Emese Benczúr

1969 | Budapest, Hungary

Hungarian visual artist.

Emese Benczúr studied painting at the Academy of Fine Arts in Budapest from 1990 to 1996. From the beginning of her career, this conceptual artist has included texts in her work. In 1994 she “sewed” her first iconic work of that decade, an embroidered sentence repeated over and over: “Oh how I envy those who have so much leisure…”. In these works, she reinterprets traditional feminine roles, ironically paraphrasing typical women’s work. Through their status and process (embroider as a hobby), her texts question the sense of all human action and thus the teleology of art. The artist confronts spectators with the absurdity of existence, as well as her own. For the second Manifesta biennial (Luxembourg 1998) she began a long-term work on the theme of passing time, Should I Live to Be a Hundred: inscribed on prefabricated ribbons the words “day by day” as many times as there are days until she is 100 years old and every day on these same labels she embroidered I think about the future…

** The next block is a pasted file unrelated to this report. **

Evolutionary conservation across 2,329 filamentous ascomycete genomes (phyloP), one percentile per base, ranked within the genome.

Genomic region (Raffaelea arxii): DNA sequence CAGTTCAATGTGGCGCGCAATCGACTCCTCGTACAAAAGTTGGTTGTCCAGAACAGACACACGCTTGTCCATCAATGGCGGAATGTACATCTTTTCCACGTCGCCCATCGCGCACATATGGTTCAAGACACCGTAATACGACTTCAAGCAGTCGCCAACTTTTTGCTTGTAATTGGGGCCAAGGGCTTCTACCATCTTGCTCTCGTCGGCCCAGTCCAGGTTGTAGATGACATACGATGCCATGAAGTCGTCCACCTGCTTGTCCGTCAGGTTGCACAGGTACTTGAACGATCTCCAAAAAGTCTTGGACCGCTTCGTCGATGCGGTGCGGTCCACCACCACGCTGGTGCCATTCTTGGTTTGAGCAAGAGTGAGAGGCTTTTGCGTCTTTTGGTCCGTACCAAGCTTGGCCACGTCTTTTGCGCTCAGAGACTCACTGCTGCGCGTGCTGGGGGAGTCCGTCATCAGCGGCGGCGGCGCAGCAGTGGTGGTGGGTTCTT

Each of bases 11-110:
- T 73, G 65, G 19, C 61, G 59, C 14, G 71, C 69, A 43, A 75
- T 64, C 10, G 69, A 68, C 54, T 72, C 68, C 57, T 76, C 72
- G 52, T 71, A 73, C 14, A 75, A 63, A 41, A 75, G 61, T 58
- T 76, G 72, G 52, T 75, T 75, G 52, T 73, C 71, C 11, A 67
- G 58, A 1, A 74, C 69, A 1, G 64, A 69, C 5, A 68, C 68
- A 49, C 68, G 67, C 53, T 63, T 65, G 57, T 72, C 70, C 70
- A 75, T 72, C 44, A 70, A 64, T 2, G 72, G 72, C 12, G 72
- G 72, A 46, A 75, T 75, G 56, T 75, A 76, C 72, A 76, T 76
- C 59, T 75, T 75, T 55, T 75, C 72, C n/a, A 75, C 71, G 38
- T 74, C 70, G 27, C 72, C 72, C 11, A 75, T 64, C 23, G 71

Beginning in 2000, she realised videos (Tranquillité) and created texts and created texts using a variety of processes – Christmas tree lights, pins, aluminium foil – each time establishing a close link between material, visualisation and manufacturing process; the content was produced by the referentiality of each factor. During the group exhibition Out of Time (2001), the central part of her work was a rotating neon advertisement which, in comparison with her earlier works, referred tautologically to the text she carried on her: “Take your time so that time can turn on its own.” As a counterpoint to the installation as a means to highlight the message, couches were installed against the wall, inviting the public to lay down.

Erzsébet Tati

Translated from French by Katia Porro.

From the Dictionnaire universel des créatrices
© 2013 Des femmes – Antoinette Fouque
© Archives of Women Artists, Research and Exhibitions
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